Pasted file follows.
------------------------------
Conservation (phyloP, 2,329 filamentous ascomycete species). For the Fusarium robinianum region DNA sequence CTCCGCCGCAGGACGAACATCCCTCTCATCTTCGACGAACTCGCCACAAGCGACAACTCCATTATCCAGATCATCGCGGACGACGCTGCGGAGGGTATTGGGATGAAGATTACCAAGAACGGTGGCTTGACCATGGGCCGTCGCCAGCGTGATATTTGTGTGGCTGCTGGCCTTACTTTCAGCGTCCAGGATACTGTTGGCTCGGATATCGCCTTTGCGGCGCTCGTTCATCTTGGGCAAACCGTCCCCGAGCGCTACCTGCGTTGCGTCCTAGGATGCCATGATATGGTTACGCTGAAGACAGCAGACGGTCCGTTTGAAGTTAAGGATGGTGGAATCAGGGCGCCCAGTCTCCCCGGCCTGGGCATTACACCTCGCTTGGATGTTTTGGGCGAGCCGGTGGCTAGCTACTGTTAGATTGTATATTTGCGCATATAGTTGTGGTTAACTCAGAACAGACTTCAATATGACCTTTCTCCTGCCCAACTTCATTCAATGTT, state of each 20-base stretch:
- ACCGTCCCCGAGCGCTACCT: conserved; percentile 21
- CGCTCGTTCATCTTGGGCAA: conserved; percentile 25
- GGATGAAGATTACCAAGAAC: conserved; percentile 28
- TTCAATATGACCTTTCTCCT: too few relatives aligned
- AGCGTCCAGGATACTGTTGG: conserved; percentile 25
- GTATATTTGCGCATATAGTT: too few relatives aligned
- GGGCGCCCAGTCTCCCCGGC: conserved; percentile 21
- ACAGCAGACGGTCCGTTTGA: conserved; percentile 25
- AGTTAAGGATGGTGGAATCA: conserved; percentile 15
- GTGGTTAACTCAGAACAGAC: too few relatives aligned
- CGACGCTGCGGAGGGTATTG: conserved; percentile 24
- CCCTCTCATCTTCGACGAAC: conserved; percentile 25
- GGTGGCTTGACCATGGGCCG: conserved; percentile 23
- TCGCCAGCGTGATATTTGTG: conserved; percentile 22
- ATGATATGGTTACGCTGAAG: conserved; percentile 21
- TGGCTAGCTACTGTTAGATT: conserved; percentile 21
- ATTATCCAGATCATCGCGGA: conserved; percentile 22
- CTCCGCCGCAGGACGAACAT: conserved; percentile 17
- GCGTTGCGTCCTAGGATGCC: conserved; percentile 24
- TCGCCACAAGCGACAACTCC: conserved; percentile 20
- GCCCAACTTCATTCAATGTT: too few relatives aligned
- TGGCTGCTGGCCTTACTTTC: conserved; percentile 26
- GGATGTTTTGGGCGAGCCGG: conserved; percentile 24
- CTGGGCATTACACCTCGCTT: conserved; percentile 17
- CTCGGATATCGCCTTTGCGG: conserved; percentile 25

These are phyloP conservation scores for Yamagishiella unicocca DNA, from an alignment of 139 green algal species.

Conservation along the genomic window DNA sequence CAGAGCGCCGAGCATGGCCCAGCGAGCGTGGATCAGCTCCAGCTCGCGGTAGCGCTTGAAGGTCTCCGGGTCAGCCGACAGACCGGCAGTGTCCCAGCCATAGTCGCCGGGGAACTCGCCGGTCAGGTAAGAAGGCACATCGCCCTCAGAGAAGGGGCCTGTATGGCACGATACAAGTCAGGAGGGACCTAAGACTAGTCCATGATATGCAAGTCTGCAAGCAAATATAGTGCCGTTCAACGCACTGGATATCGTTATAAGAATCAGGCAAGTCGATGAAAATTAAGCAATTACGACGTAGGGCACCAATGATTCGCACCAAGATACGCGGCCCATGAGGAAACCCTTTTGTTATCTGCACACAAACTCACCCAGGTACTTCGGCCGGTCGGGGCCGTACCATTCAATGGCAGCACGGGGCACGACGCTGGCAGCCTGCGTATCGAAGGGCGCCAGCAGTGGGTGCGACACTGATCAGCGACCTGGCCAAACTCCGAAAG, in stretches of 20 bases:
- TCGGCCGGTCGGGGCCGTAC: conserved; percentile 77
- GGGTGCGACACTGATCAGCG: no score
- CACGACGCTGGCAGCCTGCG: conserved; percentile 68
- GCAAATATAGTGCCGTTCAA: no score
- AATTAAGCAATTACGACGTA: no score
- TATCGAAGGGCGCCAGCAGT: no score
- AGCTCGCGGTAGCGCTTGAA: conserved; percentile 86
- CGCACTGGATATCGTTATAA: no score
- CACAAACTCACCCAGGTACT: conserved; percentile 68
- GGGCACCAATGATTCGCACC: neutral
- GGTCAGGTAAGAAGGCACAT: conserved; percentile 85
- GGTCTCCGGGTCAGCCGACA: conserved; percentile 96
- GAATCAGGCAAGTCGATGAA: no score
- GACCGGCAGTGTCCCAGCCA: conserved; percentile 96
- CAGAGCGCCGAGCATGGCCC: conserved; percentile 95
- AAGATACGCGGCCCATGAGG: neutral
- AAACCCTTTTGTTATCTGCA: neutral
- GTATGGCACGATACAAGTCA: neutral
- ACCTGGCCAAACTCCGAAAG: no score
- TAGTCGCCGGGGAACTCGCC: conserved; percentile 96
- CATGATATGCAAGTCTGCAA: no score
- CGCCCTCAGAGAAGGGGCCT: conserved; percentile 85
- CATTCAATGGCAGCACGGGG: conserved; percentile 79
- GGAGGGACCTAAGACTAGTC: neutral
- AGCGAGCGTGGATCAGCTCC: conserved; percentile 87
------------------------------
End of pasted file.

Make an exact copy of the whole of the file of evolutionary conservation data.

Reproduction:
Conservation (phyloP, 2,329 filamentous ascomycete species). For the Fusarium robinianum region DNA sequence CTCCGCCGCAGGACGAACATCCCTCTCATCTTCGACGAACTCGCCACAAGCGACAACTCCATTATCCAGATCATCGCGGACGACGCTGCGGAGGGTATTGGGATGAAGATTACCAAGAACGGTGGCTTGACCATGGGCCGTCGCCAGCGTGATATTTGTGTGGCTGCTGGCCTTACTTTCAGCGTCCAGGATACTGTTGGCTCGGATATCGCCTTTGCGGCGCTCGTTCATCTTGGGCAAACCGTCCCCGAGCGCTACCTGCGTTGCGTCCTAGGATGCCATGATATGGTTACGCTGAAGACAGCAGACGGTCCGTTTGAAGTTAAGGATGGTGGAATCAGGGCGCCCAGTCTCCCCGGCCTGGGCATTACACCTCGCTTGGATGTTTTGGGCGAGCCGGTGGCTAGCTACTGTTAGATTGTATATTTGCGCATATAGTTGTGGTTAACTCAGAACAGACTTCAATATGACCTTTCTCCTGCCCAACTTCATTCAATGTT, state of each 20-base stretch:
- ACCGTCCCCGAGCGCTACCT: conserved; percentile 21
- CGCTCGTTCATCTTGGGCAA: conserved; percentile 25
- GGATGAAGATTACCAAGAAC: conserved; percentile 28
- TTCAATATGACCTTTCTCCT: too few relatives aligned
- AGCGTCCAGGATACTGTTGG: conserved; percentile 25
- GTATATTTGCGCATATAGTT: too few relatives aligned
- GGGCGCCCAGTCTCCCCGGC: conserved; percentile 21
- ACAGCAGACGGTCCGTTTGA: conserved; percentile 25
- AGTTAAGGATGGTGGAATCA: conserved; percentile 15
- GTGGTTAACTCAGAACAGAC: too few relatives aligned
- CGACGCTGCGGAGGGTATTG: conserved; percentile 24
- CCCTCTCATCTTCGACGAAC: conserved; percentile 25
- GGTGGCTTGACCATGGGCCG: conserved; percentile 23
- TCGCCAGCGTGATATTTGTG: conserved; percentile 22
- ATGATATGGTTACGCTGAAG: conserved; percentile 21
- TGGCTAGCTACTGTTAGATT: conserved; percentile 21
- ATTATCCAGATCATCGCGGA: conserved; percentile 22
- CTCCGCCGCAGGACGAACAT: conserved; percentile 17
- GCGTTGCGTCCTAGGATGCC: conserved; percentile 24
- TCGCCACAAGCGACAACTCC: conserved; percentile 20
- GCCCAACTTCATTCAATGTT: too few relatives aligned
- TGGCTGCTGGCCTTACTTTC: conserved; percentile 26
- GGATGTTTTGGGCGAGCCGG: conserved; percentile 24
- CTGGGCATTACACCTCGCTT: conserved; percentile 17
- CTCGGATATCGCCTTTGCGG: conserved; percentile 25

These are phyloP conservation scores for Yamagishiella unicocca DNA, from an alignment of 139 green algal species.

Conservation along the genomic window DNA sequence CAGAGCGCCGAGCATGGCCCAGCGAGCGTGGATCAGCTCCAGCTCGCGGTAGCGCTTGAAGGTCTCCGGGTCAGCCGACAGACCGGCAGTGTCCCAGCCATAGTCGCCGGGGAACTCGCCGGTCAGGTAAGAAGGCACATCGCCCTCAGAGAAGGGGCCTGTATGGCACGATACAAGTCAGGAGGGACCTAAGACTAGTCCATGATATGCAAGTCTGCAAGCAAATATAGTGCCGTTCAACGCACTGGATATCGTTATAAGAATCAGGCAAGTCGATGAAAATTAAGCAATTACGACGTAGGGCACCAATGATTCGCACCAAGATACGCGGCCCATGAGGAAACCCTTTTGTTATCTGCACACAAACTCACCCAGGTACTTCGGCCGGTCGGGGCCGTACCATTCAATGGCAGCACGGGGCACGACGCTGGCAGCCTGCGTATCGAAGGGCGCCAGCAGTGGGTGCGACACTGATCAGCGACCTGGCCAAACTCCGAAAG, in stretches of 20 bases:
- TCGGCCGGTCGGGGCCGTAC: conserved; percentile 77
- GGGTGCGACACTGATCAGCG: no score
- CACGACGCTGGCAGCCTGCG: conserved; percentile 68
- GCAAATATAGTGCCGTTCAA: no score
- AATTAAGCAATTACGACGTA: no score
- TATCGAAGGGCGCCAGCAGT: no score
- AGCTCGCGGTAGCGCTTGAA: conserved; percentile 86
- CGCACTGGATATCGTTATAA: no score
- CACAAACTCACCCAGGTACT: conserved; percentile 68
- GGGCACCAATGATTCGCACC: neutral
- GGTCAGGTAAGAAGGCACAT: conserved; percentile 85
- GGTCTCCGGGTCAGCCGACA: conserved; percentile 96
- GAATCAGGCAAGTCGATGAA: no score
- GACCGGCAGTGTCCCAGCCA: conserved; percentile 96
- CAGAGCGCCGAGCATGGCCC: conserved; percentile 95
- AAGATACGCGGCCCATGAGG: neutral
- AAACCCTTTTGTTATCTGCA: neutral
- GTATGGCACGATACAAGTCA: neutral
- ACCTGGCCAAACTCCGAAAG: no score
- TAGTCGCCGGGGAACTCGCC: conserved; percentile 96
- CATGATATGCAAGTCTGCAA: no score
- CGCCCTCAGAGAAGGGGCCT: conserved; percentile 85
- CATTCAATGGCAGCACGGGG: conserved; percentile 79
- GGAGGGACCTAAGACTAGTC: neutral
- AGCGAGCGTGGATCAGCTCC: conserved; percentile 87